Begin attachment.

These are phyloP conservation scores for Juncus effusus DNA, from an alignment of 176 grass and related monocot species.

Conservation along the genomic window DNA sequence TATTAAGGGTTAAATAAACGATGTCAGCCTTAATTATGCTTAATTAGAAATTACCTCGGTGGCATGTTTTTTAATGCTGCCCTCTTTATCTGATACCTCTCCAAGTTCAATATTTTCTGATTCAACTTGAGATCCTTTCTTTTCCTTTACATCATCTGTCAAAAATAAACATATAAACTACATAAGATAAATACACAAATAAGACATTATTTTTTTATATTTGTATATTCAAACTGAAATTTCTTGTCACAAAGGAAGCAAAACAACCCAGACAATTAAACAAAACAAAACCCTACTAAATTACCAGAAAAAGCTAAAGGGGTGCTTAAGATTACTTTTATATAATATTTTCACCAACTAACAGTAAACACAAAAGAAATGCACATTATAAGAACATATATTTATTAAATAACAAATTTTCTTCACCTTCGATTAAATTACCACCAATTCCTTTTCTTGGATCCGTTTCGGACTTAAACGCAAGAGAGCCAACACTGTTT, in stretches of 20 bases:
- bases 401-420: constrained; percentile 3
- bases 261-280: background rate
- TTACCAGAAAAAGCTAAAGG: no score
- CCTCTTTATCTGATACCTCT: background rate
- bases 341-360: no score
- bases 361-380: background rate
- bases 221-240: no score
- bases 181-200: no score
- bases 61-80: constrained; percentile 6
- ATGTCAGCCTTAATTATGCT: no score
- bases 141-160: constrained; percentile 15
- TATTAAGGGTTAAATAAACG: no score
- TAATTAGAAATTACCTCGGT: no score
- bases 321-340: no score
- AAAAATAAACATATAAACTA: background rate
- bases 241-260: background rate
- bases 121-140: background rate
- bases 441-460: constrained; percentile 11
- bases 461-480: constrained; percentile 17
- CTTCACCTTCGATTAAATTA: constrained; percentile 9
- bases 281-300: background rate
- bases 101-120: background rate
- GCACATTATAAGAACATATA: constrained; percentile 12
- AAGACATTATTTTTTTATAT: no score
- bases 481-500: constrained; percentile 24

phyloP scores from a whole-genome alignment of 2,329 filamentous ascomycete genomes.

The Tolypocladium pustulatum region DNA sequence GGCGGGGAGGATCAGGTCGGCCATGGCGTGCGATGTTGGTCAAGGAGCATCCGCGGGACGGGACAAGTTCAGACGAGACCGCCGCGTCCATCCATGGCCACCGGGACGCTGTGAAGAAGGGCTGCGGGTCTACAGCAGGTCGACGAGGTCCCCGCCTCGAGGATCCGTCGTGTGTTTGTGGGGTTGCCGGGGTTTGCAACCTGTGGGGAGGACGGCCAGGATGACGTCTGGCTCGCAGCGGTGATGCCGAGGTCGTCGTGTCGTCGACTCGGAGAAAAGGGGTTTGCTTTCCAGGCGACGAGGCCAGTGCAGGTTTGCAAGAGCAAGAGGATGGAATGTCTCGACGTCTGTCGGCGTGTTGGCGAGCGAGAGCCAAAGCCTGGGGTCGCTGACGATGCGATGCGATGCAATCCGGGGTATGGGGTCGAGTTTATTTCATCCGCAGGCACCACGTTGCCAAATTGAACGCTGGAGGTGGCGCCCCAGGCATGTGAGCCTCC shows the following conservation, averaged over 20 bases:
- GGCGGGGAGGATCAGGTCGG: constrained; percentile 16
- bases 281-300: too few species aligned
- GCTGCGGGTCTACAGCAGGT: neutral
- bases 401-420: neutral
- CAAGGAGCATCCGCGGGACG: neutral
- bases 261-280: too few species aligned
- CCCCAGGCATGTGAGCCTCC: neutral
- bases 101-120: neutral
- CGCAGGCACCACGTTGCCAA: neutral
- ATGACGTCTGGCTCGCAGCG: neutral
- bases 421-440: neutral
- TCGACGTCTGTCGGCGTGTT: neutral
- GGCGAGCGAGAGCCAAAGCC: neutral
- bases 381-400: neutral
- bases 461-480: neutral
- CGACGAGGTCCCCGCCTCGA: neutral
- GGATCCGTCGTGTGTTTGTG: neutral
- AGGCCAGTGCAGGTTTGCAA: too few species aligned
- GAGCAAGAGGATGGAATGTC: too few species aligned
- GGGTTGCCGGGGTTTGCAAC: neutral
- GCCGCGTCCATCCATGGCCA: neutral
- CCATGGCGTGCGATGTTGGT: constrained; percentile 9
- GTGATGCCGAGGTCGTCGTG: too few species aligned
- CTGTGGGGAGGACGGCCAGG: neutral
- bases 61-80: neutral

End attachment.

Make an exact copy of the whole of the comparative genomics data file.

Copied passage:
These are phyloP conservation scores for Juncus effusus DNA, from an alignment of 176 grass and related monocot species.

Conservation along the genomic window DNA sequence TATTAAGGGTTAAATAAACGATGTCAGCCTTAATTATGCTTAATTAGAAATTACCTCGGTGGCATGTTTTTTAATGCTGCCCTCTTTATCTGATACCTCTCCAAGTTCAATATTTTCTGATTCAACTTGAGATCCTTTCTTTTCCTTTACATCATCTGTCAAAAATAAACATATAAACTACATAAGATAAATACACAAATAAGACATTATTTTTTTATATTTGTATATTCAAACTGAAATTTCTTGTCACAAAGGAAGCAAAACAACCCAGACAATTAAACAAAACAAAACCCTACTAAATTACCAGAAAAAGCTAAAGGGGTGCTTAAGATTACTTTTATATAATATTTTCACCAACTAACAGTAAACACAAAAGAAATGCACATTATAAGAACATATATTTATTAAATAACAAATTTTCTTCACCTTCGATTAAATTACCACCAATTCCTTTTCTTGGATCCGTTTCGGACTTAAACGCAAGAGAGCCAACACTGTTT, in stretches of 20 bases:
- bases 401-420: constrained; percentile 3
- bases 261-280: background rate
- TTACCAGAAAAAGCTAAAGG: no score
- CCTCTTTATCTGATACCTCT: background rate
- bases 341-360: no score
- bases 361-380: background rate
- bases 221-240: no score
- bases 181-200: no score
- bases 61-80: constrained; percentile 6
- ATGTCAGCCTTAATTATGCT: no score
- bases 141-160: constrained; percentile 15
- TATTAAGGGTTAAATAAACG: no score
- TAATTAGAAATTACCTCGGT: no score
- bases 321-340: no score
- AAAAATAAACATATAAACTA: background rate
- bases 241-260: background rate
- bases 121-140: background rate
- bases 441-460: constrained; percentile 11
- bases 461-480: constrained; percentile 17
- CTTCACCTTCGATTAAATTA: constrained; percentile 9
- bases 281-300: background rate
- bases 101-120: background rate
- GCACATTATAAGAACATATA: constrained; percentile 12
- AAGACATTATTTTTTTATAT: no score
- bases 481-500: constrained; percentile 24

phyloP scores from a whole-genome alignment of 2,329 filamentous ascomycete genomes.

The Tolypocladium pustulatum region DNA sequence GGCGGGGAGGATCAGGTCGGCCATGGCGTGCGATGTTGGTCAAGGAGCATCCGCGGGACGGGACAAGTTCAGACGAGACCGCCGCGTCCATCCATGGCCACCGGGACGCTGTGAAGAAGGGCTGCGGGTCTACAGCAGGTCGACGAGGTCCCCGCCTCGAGGATCCGTCGTGTGTTTGTGGGGTTGCCGGGGTTTGCAACCTGTGGGGAGGACGGCCAGGATGACGTCTGGCTCGCAGCGGTGATGCCGAGGTCGTCGTGTCGTCGACTCGGAGAAAAGGGGTTTGCTTTCCAGGCGACGAGGCCAGTGCAGGTTTGCAAGAGCAAGAGGATGGAATGTCTCGACGTCTGTCGGCGTGTTGGCGAGCGAGAGCCAAAGCCTGGGGTCGCTGACGATGCGATGCGATGCAATCCGGGGTATGGGGTCGAGTTTATTTCATCCGCAGGCACCACGTTGCCAAATTGAACGCTGGAGGTGGCGCCCCAGGCATGTGAGCCTCC shows the following conservation, averaged over 20 bases:
- GGCGGGGAGGATCAGGTCGG: constrained; percentile 16
- bases 281-300: too few species aligned
- GCTGCGGGTCTACAGCAGGT: neutral
- bases 401-420: neutral
- CAAGGAGCATCCGCGGGACG: neutral
- bases 261-280: too few species aligned
- CCCCAGGCATGTGAGCCTCC: neutral
- bases 101-120: neutral
- CGCAGGCACCACGTTGCCAA: neutral
- ATGACGTCTGGCTCGCAGCG: neutral
- bases 421-440: neutral
- TCGACGTCTGTCGGCGTGTT: neutral
- GGCGAGCGAGAGCCAAAGCC: neutral
- bases 381-400: neutral
- bases 461-480: neutral
- CGACGAGGTCCCCGCCTCGA: neutral
- GGATCCGTCGTGTGTTTGTG: neutral
- AGGCCAGTGCAGGTTTGCAA: too few species aligned
- GAGCAAGAGGATGGAATGTC: too few species aligned
- GGGTTGCCGGGGTTTGCAAC: neutral
- GCCGCGTCCATCCATGGCCA: neutral
- CCATGGCGTGCGATGTTGGT: constrained; percentile 9
- GTGATGCCGAGGTCGTCGTG: too few species aligned
- CTGTGGGGAGGACGGCCAGG: neutral
- bases 61-80: neutral